Heather Rossiter

The Boy from Adelaide, C. T. Madigan

This is an edited version of a paper presented at Aurora Expedition Symposium, University of Adelaide, 26 February 2014 to celebrate the centenary of the return of SY Aurora to Adelaide February 1914

The Boy from Adelaide, C. T. Madigan - cover image

The Antarctic Diaries of C.T. Madigan, transcribed by J.W. Madigan and published in 2012 as Madigan's Account: the Mawson Expedition, present a new perspective on the AAE 1911-1914. While the narrative of major events is familiar, emphasis and interpretation in Madigan's diaries undermine much of the mythology created around the expedition.

This author has previously argued that during the Heroic Era diaries were the most authoritative form of reporting Antarctic experience. Madigan's dairies not only record his experience; unintentionally they also record his changing awareness as events modified the way he perceived and understood Antarctica and the expedition. Educators refer to changes in perception and understanding as 'learning'. Much of Madigan's 'learning' was painful.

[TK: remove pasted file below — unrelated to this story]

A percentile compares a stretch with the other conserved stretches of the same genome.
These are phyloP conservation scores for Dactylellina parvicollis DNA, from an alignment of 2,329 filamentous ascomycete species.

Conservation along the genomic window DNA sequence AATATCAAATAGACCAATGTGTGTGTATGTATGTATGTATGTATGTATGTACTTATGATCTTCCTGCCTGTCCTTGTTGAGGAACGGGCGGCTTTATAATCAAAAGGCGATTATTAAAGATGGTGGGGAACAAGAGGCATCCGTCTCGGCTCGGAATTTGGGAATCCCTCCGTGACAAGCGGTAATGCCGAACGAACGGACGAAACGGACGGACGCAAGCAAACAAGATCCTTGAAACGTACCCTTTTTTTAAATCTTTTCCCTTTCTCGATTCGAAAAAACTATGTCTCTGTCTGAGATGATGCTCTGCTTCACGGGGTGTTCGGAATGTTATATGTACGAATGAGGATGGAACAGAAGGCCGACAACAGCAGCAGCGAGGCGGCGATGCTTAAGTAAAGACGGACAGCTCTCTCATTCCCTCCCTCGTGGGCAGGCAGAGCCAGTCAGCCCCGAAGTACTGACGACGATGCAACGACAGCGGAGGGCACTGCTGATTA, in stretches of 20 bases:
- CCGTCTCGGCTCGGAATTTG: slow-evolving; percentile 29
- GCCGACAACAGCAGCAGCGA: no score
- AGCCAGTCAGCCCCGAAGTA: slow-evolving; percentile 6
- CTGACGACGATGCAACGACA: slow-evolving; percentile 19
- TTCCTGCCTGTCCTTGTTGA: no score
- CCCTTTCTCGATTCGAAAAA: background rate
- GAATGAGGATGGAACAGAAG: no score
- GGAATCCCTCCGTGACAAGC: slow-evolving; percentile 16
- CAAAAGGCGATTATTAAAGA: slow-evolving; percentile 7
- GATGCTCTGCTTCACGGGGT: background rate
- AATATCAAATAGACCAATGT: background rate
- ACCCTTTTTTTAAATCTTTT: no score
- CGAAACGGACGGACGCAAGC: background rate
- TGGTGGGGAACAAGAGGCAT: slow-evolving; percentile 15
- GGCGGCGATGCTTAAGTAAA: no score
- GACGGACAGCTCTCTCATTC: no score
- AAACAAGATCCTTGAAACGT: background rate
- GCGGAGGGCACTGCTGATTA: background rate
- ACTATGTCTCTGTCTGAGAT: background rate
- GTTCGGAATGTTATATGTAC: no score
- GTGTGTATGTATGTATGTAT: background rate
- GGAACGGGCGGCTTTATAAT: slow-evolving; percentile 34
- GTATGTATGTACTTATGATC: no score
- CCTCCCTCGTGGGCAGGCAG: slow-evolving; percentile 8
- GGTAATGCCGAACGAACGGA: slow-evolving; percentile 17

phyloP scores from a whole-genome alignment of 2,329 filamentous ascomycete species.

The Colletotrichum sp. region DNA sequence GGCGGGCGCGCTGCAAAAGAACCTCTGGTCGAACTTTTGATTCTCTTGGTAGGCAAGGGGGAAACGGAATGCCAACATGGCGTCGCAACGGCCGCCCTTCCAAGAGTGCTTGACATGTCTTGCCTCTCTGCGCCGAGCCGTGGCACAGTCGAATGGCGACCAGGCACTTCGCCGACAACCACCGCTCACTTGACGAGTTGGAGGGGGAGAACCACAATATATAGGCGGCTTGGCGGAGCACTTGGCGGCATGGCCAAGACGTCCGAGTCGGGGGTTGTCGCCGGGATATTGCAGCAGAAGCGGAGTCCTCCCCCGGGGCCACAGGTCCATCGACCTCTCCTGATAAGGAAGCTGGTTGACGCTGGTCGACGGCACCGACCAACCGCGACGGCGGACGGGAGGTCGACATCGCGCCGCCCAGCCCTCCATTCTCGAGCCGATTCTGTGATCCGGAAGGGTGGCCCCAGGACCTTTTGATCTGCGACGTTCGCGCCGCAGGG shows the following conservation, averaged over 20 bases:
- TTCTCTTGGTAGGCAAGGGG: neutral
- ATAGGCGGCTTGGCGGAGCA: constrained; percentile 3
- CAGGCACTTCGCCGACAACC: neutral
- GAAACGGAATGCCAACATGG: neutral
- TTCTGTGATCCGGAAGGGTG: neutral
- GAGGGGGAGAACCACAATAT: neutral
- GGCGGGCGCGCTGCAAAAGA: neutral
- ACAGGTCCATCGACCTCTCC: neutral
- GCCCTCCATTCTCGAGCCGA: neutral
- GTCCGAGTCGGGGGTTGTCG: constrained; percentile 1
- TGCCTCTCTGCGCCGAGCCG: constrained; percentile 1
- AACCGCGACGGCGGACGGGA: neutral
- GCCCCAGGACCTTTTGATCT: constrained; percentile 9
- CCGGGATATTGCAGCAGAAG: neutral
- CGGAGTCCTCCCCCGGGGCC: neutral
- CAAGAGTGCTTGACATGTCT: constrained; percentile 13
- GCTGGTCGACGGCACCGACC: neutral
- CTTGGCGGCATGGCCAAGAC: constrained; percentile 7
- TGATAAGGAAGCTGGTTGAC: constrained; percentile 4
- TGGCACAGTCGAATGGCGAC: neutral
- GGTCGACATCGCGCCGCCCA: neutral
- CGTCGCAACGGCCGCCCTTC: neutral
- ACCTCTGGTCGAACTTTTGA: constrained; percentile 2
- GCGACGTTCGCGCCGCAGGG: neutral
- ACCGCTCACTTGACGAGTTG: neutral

A diary is not only an authoritative record of experience; it is also a log of a changing persona as what is experienced transforms the self. In his diaries, Madigan both consciously and unconsciously reveals changes in his character and personality. The experiences that effected this transformation were sometimes tragic, others more benign. These will be examined.

Madigan returned from Antarctica in 1914 a very different person from the naïve, trusting young man who left Adelaide in 1911. His considerable contribution to the expedition is briefly examined.

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The Boy from Adelaide, C. T. Madigan

May 2015
16 pages


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